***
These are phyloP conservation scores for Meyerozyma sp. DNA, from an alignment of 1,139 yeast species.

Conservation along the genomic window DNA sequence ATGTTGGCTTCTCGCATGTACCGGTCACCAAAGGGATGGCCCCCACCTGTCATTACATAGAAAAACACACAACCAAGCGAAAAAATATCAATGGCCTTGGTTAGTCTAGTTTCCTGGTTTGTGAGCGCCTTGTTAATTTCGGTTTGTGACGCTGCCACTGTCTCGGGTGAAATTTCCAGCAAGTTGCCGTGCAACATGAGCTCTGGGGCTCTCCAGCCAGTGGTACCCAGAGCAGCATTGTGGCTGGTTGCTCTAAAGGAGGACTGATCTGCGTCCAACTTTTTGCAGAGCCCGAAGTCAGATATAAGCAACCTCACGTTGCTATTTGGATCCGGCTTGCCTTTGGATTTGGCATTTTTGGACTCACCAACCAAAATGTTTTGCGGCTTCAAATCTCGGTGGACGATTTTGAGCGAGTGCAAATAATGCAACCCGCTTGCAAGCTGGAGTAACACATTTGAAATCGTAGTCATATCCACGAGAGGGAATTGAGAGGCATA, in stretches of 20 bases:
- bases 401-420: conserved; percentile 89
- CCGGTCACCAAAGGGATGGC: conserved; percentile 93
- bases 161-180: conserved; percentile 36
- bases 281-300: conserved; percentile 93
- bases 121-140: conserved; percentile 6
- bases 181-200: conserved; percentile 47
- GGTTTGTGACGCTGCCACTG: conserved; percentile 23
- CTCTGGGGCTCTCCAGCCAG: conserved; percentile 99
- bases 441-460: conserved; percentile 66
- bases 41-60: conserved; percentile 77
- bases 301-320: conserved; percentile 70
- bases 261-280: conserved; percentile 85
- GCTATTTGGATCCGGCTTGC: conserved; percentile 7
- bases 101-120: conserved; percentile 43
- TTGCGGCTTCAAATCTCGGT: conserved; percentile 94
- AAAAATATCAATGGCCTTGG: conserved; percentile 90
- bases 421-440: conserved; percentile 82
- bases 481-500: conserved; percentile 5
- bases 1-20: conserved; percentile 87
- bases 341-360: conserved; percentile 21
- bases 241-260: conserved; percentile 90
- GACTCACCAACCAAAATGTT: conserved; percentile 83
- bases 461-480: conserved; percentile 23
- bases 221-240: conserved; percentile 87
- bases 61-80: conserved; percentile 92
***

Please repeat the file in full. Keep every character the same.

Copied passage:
These are phyloP conservation scores for Meyerozyma sp. DNA, from an alignment of 1,139 yeast species.

Conservation along the genomic window DNA sequence ATGTTGGCTTCTCGCATGTACCGGTCACCAAAGGGATGGCCCCCACCTGTCATTACATAGAAAAACACACAACCAAGCGAAAAAATATCAATGGCCTTGGTTAGTCTAGTTTCCTGGTTTGTGAGCGCCTTGTTAATTTCGGTTTGTGACGCTGCCACTGTCTCGGGTGAAATTTCCAGCAAGTTGCCGTGCAACATGAGCTCTGGGGCTCTCCAGCCAGTGGTACCCAGAGCAGCATTGTGGCTGGTTGCTCTAAAGGAGGACTGATCTGCGTCCAACTTTTTGCAGAGCCCGAAGTCAGATATAAGCAACCTCACGTTGCTATTTGGATCCGGCTTGCCTTTGGATTTGGCATTTTTGGACTCACCAACCAAAATGTTTTGCGGCTTCAAATCTCGGTGGACGATTTTGAGCGAGTGCAAATAATGCAACCCGCTTGCAAGCTGGAGTAACACATTTGAAATCGTAGTCATATCCACGAGAGGGAATTGAGAGGCATA, in stretches of 20 bases:
- bases 401-420: conserved; percentile 89
- CCGGTCACCAAAGGGATGGC: conserved; percentile 93
- bases 161-180: conserved; percentile 36
- bases 281-300: conserved; percentile 93
- bases 121-140: conserved; percentile 6
- bases 181-200: conserved; percentile 47
- GGTTTGTGACGCTGCCACTG: conserved; percentile 23
- CTCTGGGGCTCTCCAGCCAG: conserved; percentile 99
- bases 441-460: conserved; percentile 66
- bases 41-60: conserved; percentile 77
- bases 301-320: conserved; percentile 70
- bases 261-280: conserved; percentile 85
- GCTATTTGGATCCGGCTTGC: conserved; percentile 7
- bases 101-120: conserved; percentile 43
- TTGCGGCTTCAAATCTCGGT: conserved; percentile 94
- AAAAATATCAATGGCCTTGG: conserved; percentile 90
- bases 421-440: conserved; percentile 82
- bases 481-500: conserved; percentile 5
- bases 1-20: conserved; percentile 87
- bases 341-360: conserved; percentile 21
- bases 241-260: conserved; percentile 90
- GACTCACCAACCAAAATGTT: conserved; percentile 83
- bases 461-480: conserved; percentile 23
- bases 221-240: conserved; percentile 87
- bases 61-80: conserved; percentile 92